Muskies, Release Them Right by Larry Ramsell, Muskie Guide Over the past twenty to twenty-five years, muskie anglers have progressed from "catch and keep" to "catch and release" anglers. This great trend has done wonders to enhance north america's muskie fisheries. In the "old days" the average size of kept muskies was in the 34 inch range. Now due to catch and release, the average size here in the Hayward area is pushing or exceeding 40 inches! The "good ol' days" are NOW! Not only has the average size of our muskies increased greatly, there are more "trophy" sized muskies available and being caught by anglers. One of the biggest problems encountered along the way has been teaching anglers how to properly handle the muskie they have caught to ensure its survival once released. While capturing that long sought after muskie is foremost in anglers minds, for the majority of anglers that intend to safely release a muskie after capturing it, the "how to" is equally important, so I would like to address that here. While the majority of muskie fisherfolks net their fish, how and what to do next is often the problem. First of all, one must make sure that they have the proper "tools" on board to accomplish this task. The new muskie nets of today are more fish friendly, with coated netting to prevent the lures hooks from become hopelessly entangled. The Stowmaster or Beckman muskie nets, available at places like Pastika's Sport Shop in Hayward, cannot be beat. They can be used like a "holding pen" for the fish, by leaving the fish in it environment, the water, at the side of the boat. Additional tools, like the Baker Hook-out and a good set of small bolt cutters are also a necessity. The hook-out allows the angler to get at the hooks without getting hands too close to the muskies sharp teeth and gills. For fish that are hooked too solidly to remove with the hook-out, the bolt cutters come into play. A 25 cent hook is a small price to pay for the safe release of King Esox! Some angler use a "fish glove" to help handle the fish and hold it for a QUICK photo session, I STRONGLY recommend the Musky Armor Gloves (www.muskyarmor.com), no more gill raker cuts on the backs of your fingers! Before you remove your fish from the net, make sure to have the camera ready to shoot, and keep the fish out of the water no longer than you can hold your breath! And please, do not place your fish in or out of the net, on the bottom of the boat. Not only will this remove the layer of protective slime on the fish that protects it from bacterial disease, they will often thrash around and injure themselves, creating havoc with tackle as well. After the photo's are taken, gently place your muskie back in the water and hold them upright. If when you let them go they turn sideways or upside down, they may need to be "burped". Muskies swim bladder is below center, and some tired muskies cannot overcome excess air contained therein. Should this be the case, hold your fish's back against the side of the boat by the tail and using the other hand, gently press the stomach starting near the anal fin and push along the stomach towards the head. This will help to remove the excess air from the bladder and give the muskie a much better chance of regaining its equilibrium and swimming away in good shape. Please remember, the best intentions aside, a released muskie's chances of survival after release are only as good as the methods you use. Take the extra steps necessary and make sure you have the proper tools before leaving the dock, and my your next muskie be the fish of a lifetime!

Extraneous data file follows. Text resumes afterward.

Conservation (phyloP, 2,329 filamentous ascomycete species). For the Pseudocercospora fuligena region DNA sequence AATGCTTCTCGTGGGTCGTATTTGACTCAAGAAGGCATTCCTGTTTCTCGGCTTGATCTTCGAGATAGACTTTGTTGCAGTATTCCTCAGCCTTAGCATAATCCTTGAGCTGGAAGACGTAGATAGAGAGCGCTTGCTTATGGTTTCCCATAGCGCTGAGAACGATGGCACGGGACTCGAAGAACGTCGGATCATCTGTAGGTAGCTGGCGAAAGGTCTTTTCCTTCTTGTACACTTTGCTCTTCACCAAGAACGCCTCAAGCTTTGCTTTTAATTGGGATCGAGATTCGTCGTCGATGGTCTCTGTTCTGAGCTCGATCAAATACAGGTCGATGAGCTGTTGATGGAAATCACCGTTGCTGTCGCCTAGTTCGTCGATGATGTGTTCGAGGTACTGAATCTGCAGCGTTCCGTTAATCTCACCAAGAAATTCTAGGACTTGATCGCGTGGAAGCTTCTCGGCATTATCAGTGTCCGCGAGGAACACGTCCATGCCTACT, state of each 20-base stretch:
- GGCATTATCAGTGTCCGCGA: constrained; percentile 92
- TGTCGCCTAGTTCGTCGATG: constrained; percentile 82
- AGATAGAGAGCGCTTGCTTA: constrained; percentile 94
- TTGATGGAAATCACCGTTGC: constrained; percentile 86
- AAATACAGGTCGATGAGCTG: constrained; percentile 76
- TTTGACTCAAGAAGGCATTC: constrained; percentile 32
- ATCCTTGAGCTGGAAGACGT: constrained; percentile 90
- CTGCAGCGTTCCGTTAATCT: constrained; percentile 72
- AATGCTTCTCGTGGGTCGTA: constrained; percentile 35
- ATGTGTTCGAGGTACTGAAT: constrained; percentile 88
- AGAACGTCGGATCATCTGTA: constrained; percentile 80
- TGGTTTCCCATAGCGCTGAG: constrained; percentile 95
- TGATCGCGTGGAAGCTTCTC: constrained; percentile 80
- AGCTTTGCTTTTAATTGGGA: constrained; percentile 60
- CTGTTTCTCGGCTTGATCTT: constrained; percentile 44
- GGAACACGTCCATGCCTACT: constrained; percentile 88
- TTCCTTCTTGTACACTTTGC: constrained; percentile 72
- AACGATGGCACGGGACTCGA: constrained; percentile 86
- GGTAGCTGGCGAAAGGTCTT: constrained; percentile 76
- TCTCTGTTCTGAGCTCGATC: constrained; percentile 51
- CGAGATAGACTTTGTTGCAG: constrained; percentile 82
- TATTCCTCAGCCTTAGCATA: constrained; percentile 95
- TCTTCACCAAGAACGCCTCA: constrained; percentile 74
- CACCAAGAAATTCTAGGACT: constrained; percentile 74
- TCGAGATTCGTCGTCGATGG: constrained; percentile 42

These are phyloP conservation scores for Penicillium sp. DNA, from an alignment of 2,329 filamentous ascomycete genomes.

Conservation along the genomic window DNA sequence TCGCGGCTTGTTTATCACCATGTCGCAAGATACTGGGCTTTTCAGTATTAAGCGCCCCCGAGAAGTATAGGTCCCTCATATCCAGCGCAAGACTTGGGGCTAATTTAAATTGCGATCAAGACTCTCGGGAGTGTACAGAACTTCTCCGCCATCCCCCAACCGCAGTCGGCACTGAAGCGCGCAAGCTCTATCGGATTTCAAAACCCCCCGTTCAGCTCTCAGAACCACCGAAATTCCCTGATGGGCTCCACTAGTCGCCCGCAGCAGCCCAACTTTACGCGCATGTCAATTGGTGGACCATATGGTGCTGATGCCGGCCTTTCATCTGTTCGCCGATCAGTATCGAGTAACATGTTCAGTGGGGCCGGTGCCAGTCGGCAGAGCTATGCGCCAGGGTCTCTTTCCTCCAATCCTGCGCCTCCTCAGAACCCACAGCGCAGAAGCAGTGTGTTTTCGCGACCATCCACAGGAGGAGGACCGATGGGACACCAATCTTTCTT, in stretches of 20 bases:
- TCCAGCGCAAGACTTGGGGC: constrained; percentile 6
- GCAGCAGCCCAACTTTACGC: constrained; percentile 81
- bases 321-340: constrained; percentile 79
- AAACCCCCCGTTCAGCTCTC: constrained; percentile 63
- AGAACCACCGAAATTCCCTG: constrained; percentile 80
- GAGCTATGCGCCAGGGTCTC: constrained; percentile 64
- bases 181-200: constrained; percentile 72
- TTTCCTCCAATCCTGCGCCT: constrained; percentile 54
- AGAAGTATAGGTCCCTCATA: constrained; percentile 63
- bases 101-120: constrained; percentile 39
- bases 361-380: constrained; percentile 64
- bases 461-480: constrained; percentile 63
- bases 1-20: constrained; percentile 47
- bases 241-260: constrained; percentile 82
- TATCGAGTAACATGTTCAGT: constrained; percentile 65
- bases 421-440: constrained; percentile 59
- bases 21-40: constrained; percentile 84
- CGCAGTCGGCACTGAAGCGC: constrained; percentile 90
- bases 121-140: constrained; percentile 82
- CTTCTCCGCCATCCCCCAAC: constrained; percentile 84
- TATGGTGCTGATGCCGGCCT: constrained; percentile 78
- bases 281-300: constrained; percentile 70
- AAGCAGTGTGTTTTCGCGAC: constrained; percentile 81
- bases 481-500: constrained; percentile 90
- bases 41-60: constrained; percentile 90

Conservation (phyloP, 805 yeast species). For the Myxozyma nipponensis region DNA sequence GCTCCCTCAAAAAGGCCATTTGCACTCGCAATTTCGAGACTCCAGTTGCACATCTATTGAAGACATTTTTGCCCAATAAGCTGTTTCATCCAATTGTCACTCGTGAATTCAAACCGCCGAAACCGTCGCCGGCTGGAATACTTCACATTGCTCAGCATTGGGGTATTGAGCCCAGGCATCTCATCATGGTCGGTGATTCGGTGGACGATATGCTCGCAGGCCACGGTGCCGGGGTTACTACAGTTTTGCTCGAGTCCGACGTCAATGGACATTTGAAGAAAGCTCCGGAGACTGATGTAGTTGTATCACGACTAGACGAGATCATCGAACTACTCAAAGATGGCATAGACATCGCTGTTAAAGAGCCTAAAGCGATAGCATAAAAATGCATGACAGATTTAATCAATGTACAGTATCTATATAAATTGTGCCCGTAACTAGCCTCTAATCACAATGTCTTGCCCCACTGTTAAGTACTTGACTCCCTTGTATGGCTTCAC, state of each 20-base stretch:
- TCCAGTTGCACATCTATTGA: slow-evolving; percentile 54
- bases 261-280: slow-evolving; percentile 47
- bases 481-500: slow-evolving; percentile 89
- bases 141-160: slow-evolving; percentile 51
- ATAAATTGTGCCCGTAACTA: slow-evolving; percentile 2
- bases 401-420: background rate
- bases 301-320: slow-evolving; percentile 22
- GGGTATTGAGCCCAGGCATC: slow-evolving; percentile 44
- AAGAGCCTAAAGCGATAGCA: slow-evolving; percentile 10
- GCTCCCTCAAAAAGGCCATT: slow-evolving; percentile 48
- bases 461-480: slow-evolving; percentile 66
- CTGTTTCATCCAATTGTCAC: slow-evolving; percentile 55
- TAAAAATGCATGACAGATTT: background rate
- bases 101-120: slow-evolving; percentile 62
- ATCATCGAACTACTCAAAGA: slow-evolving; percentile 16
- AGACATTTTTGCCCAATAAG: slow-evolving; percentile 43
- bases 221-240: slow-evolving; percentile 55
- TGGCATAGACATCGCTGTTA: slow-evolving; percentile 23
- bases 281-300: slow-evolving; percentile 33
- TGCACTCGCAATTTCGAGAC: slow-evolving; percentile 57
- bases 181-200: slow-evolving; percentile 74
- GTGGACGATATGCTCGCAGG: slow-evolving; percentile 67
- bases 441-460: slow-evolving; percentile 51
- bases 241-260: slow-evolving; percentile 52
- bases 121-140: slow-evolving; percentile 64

Larry Ramsell is a muskie guide in the Hayward area and can be contacted at: 715-634-9882 or email at: firstname.lastname@example.org